29 July 2016 End-to-end assessment of a large aperture segmented ultraviolet optical infrared (UVOIR) telescope architecture
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Abstract
Key challenges of a future large aperture, segmented Ultraviolet Optical Infrared (UVOIR) Telescope capable of performing a spectroscopic survey of hundreds of Exoplanets will be sufficient stability to achieve 10^-10 contrast measurements and sufficient throughput and sensitivity for high yield exo-earth spectroscopic detection. Our team has collectively assessed an optimized end to end architecture including a high throughput coronagraph capable of working with a segmented telescope, a cost-effective and heritage based stable segmented telescope, a control architecture that minimizes the amount of new technologies, and an exo-earth yield assessment to evaluate potential performance. These efforts are combined through integrated modeling, coronagraph evaluations, and exo-earth yield calculations to assess the potential performance of the selected architecture. In addition, we discusses the scalability of this architecture to larger apertures and the technological tall poles to enabling these missions.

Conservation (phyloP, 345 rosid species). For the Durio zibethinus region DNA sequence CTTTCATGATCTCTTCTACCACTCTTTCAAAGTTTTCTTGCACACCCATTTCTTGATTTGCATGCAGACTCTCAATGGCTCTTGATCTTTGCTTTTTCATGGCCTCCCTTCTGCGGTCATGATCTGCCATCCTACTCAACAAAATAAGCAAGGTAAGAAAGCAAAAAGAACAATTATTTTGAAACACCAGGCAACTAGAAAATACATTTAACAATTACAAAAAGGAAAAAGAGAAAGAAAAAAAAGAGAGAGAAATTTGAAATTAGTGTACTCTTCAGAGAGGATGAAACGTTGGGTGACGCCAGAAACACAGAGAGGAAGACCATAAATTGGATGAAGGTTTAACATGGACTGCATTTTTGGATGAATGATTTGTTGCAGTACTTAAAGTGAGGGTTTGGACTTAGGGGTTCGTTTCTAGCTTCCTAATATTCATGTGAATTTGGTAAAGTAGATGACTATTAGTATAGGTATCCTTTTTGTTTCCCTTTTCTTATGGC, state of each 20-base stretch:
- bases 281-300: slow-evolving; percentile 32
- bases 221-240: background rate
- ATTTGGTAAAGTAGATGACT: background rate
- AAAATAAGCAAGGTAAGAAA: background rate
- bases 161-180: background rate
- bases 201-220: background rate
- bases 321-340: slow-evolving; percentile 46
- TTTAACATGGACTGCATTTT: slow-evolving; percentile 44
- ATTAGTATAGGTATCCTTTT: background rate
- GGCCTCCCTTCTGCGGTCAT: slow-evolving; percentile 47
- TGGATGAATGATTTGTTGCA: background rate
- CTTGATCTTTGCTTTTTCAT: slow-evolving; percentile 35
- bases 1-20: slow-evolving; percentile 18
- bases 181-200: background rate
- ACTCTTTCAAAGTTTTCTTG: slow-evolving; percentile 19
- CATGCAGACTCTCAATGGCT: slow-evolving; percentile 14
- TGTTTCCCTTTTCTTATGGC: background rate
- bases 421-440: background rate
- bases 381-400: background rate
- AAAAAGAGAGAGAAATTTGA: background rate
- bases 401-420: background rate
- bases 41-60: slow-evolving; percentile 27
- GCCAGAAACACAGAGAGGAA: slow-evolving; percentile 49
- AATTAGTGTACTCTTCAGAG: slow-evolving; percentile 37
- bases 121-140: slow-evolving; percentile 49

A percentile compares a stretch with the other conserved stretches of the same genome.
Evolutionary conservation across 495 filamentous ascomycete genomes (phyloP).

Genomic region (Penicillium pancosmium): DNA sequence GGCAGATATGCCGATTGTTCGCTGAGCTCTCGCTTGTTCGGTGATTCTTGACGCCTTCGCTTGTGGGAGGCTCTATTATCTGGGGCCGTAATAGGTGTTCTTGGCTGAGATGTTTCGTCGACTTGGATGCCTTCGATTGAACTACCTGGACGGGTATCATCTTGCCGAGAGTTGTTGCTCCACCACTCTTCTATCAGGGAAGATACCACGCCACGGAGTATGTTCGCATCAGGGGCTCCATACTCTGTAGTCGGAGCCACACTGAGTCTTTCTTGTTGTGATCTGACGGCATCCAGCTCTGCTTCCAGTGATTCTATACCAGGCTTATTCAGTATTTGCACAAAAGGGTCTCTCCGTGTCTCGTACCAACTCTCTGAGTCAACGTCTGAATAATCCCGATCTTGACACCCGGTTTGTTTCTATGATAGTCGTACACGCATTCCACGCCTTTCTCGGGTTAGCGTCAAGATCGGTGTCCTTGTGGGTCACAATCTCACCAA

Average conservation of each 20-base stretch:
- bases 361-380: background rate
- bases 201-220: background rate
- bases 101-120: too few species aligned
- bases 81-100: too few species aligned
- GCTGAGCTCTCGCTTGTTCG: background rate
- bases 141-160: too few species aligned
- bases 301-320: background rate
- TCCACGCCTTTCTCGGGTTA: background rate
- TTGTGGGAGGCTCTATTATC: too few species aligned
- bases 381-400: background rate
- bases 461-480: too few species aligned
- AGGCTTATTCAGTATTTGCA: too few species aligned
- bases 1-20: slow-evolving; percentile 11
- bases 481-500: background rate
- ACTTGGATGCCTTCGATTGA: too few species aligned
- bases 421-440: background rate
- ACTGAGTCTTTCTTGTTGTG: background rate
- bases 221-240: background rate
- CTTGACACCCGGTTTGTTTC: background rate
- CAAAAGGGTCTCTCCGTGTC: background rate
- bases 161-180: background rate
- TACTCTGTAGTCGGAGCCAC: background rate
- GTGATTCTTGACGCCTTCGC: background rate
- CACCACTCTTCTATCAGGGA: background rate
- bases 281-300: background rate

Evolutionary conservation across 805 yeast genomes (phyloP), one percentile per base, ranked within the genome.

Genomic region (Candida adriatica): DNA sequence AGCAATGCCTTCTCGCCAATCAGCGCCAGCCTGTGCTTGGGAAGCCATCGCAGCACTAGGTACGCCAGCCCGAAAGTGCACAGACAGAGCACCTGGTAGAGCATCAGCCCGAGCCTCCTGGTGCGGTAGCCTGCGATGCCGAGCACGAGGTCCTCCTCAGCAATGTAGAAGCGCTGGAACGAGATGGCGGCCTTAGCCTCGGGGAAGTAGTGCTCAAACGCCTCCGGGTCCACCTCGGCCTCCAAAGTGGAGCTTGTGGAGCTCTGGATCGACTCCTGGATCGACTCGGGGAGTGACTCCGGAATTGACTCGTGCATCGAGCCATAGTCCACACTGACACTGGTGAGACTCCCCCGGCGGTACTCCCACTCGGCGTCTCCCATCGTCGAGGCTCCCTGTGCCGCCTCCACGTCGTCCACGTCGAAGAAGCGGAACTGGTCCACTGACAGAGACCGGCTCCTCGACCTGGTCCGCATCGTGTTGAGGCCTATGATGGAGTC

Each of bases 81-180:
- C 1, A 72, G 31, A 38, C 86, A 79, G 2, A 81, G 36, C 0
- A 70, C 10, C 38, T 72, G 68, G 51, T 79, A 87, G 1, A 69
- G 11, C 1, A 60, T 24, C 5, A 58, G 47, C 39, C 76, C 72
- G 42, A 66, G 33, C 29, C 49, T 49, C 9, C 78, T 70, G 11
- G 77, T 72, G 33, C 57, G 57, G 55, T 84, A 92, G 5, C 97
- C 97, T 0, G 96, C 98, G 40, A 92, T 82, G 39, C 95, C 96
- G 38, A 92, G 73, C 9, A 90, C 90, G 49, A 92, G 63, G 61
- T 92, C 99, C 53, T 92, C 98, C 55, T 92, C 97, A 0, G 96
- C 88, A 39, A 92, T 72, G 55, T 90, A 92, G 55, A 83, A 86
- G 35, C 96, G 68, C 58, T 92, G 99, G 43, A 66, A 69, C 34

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Lee Feinberg, Norman Rioux, Matthew Bolcar, Alice Liu, Olivier Guyon, Chris Stark, Jon Arenberg, "End-to-end assessment of a large aperture segmented ultraviolet optical infrared (UVOIR) telescope architecture", Proc. SPIE 9904, Space Telescopes and Instrumentation 2016: Optical, Infrared, and Millimeter Wave, 99040H (29 July 2016); doi: 10.1117/12.2231487; http://dx.doi.org/10.1117/12.2231487
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KEYWORDS
Mirrors

Telescopes

Space telescopes

James Webb Space Telescope

Coronagraphy

Infrared telescopes

Ultraviolet radiation

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